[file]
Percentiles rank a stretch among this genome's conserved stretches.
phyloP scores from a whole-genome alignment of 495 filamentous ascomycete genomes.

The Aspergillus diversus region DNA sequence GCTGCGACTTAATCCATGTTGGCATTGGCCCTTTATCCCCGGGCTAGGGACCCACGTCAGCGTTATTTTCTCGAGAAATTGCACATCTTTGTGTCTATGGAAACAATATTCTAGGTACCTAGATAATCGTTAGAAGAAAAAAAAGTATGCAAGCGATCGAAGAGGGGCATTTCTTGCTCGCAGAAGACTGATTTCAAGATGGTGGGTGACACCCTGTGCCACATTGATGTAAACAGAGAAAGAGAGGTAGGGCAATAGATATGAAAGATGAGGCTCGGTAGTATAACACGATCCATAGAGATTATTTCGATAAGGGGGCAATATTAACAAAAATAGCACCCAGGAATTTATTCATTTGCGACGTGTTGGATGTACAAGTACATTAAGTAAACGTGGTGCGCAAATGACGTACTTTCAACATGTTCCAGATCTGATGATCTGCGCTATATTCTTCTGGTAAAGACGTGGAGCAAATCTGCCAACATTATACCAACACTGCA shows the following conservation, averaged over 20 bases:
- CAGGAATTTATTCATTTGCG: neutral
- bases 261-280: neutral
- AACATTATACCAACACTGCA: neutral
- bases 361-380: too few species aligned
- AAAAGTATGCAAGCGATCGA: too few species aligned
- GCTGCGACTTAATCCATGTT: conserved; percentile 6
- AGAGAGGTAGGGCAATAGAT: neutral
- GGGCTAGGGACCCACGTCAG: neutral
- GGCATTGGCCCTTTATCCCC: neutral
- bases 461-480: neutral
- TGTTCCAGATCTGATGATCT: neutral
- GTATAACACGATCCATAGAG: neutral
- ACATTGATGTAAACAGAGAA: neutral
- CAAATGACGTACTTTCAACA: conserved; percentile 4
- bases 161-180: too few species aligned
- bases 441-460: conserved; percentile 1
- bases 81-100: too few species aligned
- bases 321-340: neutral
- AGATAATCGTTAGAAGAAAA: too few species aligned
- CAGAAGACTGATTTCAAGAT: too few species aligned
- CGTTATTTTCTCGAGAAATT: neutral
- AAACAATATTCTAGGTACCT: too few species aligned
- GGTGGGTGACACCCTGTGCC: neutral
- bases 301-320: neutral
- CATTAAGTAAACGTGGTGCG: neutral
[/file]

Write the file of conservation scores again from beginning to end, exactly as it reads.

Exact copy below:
Percentiles rank a stretch among this genome's conserved stretches.
phyloP scores from a whole-genome alignment of 495 filamentous ascomycete genomes.

The Aspergillus diversus region DNA sequence GCTGCGACTTAATCCATGTTGGCATTGGCCCTTTATCCCCGGGCTAGGGACCCACGTCAGCGTTATTTTCTCGAGAAATTGCACATCTTTGTGTCTATGGAAACAATATTCTAGGTACCTAGATAATCGTTAGAAGAAAAAAAAGTATGCAAGCGATCGAAGAGGGGCATTTCTTGCTCGCAGAAGACTGATTTCAAGATGGTGGGTGACACCCTGTGCCACATTGATGTAAACAGAGAAAGAGAGGTAGGGCAATAGATATGAAAGATGAGGCTCGGTAGTATAACACGATCCATAGAGATTATTTCGATAAGGGGGCAATATTAACAAAAATAGCACCCAGGAATTTATTCATTTGCGACGTGTTGGATGTACAAGTACATTAAGTAAACGTGGTGCGCAAATGACGTACTTTCAACATGTTCCAGATCTGATGATCTGCGCTATATTCTTCTGGTAAAGACGTGGAGCAAATCTGCCAACATTATACCAACACTGCA shows the following conservation, averaged over 20 bases:
- CAGGAATTTATTCATTTGCG: neutral
- bases 261-280: neutral
- AACATTATACCAACACTGCA: neutral
- bases 361-380: too few species aligned
- AAAAGTATGCAAGCGATCGA: too few species aligned
- GCTGCGACTTAATCCATGTT: conserved; percentile 6
- AGAGAGGTAGGGCAATAGAT: neutral
- GGGCTAGGGACCCACGTCAG: neutral
- GGCATTGGCCCTTTATCCCC: neutral
- bases 461-480: neutral
- TGTTCCAGATCTGATGATCT: neutral
- GTATAACACGATCCATAGAG: neutral
- ACATTGATGTAAACAGAGAA: neutral
- CAAATGACGTACTTTCAACA: conserved; percentile 4
- bases 161-180: too few species aligned
- bases 441-460: conserved; percentile 1
- bases 81-100: too few species aligned
- bases 321-340: neutral
- AGATAATCGTTAGAAGAAAA: too few species aligned
- CAGAAGACTGATTTCAAGAT: too few species aligned
- CGTTATTTTCTCGAGAAATT: neutral
- AAACAATATTCTAGGTACCT: too few species aligned
- GGTGGGTGACACCCTGTGCC: neutral
- bases 301-320: neutral
- CATTAAGTAAACGTGGTGCG: neutral